Your employer has the legal right to dismiss you. However, your employer also has an obligation to dismiss you fairly and without breaching your contract of employment. This post will look at both those obligations and draw a preliminary conclusion as to whether the person with the above question was dismissed fairly or not (and consequently whether they have an unfair dismissal – or any other – claim). It will therefore take a look at:

  1. What is unfair dismissal?
  2. How do I know if I have an unfair dismissal claim?
  3. What is wrongful dismissal?
  4. How do I know if I have a wrongful dismissal claim?
  5. How long do I have to submit my claims?

What is unfair dismissal?

Unfair dismissal is a statutory right that employees (with one or two years’ continuous employment, depending on when they were first employed) possess. Under s.94(1) of the Employment Rights Act employees have a right not to be unfairly dismissed from their employment. If they are dismissed it must be for a potentially fair reason, their dismissal must not have been procedurally unfair, and their dismissal must not have been substantively unfair. The potentially fair reasons for dismissal are (most commonly) redundancy, misconduct or incapacity (there are others). Examples of procedural unfairness include (among others) if the employer fails to hold any form of disciplinary hearing, if any hearing is biased in some way, or if the employee is dismissed for an offence where other employees have not been dismissed. In order to make a substantively fair decision to dismiss the person(s) making the decision to dismiss must have an honest belief that the allegations warranted a dismissal, a genuine belief that the allegations warranted the dismissal, and that these beliefs were based on a fair investigation.

How do I know if I have an unfair dismissal claim?

Many employees believe that their dismissal was unfair – it’s a natural reaction to think that your employer has been unjust in dismissing you unless what you did was particularly egregious. In order to demonstrate your dismissal was unfair you must normally rely on showing (on the balance of probabilities) that the dismissal was either procedurally unfair or substantively unfair. You will need to be able to provide documentary evidence or witness evidence to the Employment Tribunal that demonstrates that there was some irregularity in your dismissal.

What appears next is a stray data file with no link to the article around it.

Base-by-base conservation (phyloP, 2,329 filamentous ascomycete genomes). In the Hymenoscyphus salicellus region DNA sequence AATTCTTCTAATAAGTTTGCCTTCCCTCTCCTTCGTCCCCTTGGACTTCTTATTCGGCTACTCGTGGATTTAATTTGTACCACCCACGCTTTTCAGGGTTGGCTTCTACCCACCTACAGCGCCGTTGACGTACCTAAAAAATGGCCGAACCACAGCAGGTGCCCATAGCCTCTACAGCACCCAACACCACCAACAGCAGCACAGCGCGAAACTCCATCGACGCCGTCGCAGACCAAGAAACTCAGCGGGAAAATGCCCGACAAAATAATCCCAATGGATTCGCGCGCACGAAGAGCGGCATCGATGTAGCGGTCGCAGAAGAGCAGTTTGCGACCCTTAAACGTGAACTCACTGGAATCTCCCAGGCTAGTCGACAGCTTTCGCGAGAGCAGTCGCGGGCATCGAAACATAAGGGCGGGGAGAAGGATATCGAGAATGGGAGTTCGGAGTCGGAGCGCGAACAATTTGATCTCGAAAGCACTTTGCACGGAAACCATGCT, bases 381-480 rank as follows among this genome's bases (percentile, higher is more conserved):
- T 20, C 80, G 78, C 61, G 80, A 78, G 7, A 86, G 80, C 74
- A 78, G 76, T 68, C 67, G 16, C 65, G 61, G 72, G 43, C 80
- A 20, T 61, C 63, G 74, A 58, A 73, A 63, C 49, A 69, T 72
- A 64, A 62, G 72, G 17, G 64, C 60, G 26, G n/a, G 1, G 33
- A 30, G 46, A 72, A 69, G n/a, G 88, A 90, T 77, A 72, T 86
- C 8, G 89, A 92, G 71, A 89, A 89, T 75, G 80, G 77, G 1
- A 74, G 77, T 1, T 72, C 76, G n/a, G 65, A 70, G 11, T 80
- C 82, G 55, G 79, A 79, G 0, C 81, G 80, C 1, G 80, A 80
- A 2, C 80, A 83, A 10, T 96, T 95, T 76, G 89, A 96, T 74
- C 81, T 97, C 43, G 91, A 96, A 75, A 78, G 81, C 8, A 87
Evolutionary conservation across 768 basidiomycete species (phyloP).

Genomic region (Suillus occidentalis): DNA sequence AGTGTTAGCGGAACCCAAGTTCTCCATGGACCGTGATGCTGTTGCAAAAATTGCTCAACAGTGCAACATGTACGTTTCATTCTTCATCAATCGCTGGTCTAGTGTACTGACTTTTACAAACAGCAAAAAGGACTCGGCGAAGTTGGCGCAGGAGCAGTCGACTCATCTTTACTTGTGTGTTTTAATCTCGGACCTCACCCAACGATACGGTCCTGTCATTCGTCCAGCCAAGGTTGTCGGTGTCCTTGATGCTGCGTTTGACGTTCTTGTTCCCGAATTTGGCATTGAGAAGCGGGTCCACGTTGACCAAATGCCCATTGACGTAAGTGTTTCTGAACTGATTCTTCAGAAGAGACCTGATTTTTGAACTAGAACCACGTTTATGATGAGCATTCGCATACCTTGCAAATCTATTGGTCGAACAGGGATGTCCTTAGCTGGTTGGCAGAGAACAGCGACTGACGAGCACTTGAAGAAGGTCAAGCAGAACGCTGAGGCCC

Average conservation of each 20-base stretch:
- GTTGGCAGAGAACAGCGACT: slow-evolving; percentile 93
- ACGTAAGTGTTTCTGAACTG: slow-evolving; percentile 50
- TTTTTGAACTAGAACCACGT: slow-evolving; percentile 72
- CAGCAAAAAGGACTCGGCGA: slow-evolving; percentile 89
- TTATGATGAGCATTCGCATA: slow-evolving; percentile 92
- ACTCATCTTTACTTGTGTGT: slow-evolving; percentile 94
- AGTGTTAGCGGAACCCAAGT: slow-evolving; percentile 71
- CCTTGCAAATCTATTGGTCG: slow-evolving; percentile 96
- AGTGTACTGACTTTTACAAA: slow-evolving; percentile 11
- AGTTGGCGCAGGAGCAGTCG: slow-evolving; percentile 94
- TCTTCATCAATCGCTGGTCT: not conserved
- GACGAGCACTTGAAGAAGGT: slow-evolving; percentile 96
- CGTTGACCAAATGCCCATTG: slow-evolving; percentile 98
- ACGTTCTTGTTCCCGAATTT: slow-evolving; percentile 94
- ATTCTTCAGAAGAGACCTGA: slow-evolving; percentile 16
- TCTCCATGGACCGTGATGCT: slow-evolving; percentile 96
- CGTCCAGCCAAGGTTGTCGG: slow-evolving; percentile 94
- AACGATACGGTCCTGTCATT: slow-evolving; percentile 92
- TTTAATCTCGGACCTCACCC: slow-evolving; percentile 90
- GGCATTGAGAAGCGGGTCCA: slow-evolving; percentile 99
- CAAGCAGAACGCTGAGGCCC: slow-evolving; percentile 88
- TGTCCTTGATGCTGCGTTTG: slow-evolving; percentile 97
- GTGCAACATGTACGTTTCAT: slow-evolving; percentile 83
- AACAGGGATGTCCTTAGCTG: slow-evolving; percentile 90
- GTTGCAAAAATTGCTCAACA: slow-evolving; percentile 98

What is wrongful dismissal?

Wrongful dismissal occurs when your employer terminates your employment in breach of your contract of employment. This normally happens when your employer terminates your contract without notice (or without the correct notice period) or if a fixed-term contract is ended without reason prior to the expiry date.

How do I know if I have a wrongful dismissal claim?

If your employer breaches your contract of employment when they dismiss you (e.g. by not giving the correct notice period) then they have dismissed you wrongfully unless you were yourself in breach of your contract of employment. If you were not in breach of your contract of employment then you may have a wrongful dismissal claim.

How long do I have to submit my claims?

You have three months less one day to submit a claim for unfair dismissal or wrongful dismissal to the Employment Tribunal.

Direct 2 Lawyers offer employment law advice for employers and employment law advice for employees. We have a helpful employment law forum and use specialist employment law solicitors.

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The Direct 2 Lawyers Employment Team post daily on interesting employment law cases, Employment Tribunal judgments and Employment Appeal Tribunal judgments. All of the Employment Team posts are written by qualified specialist employment lawyers

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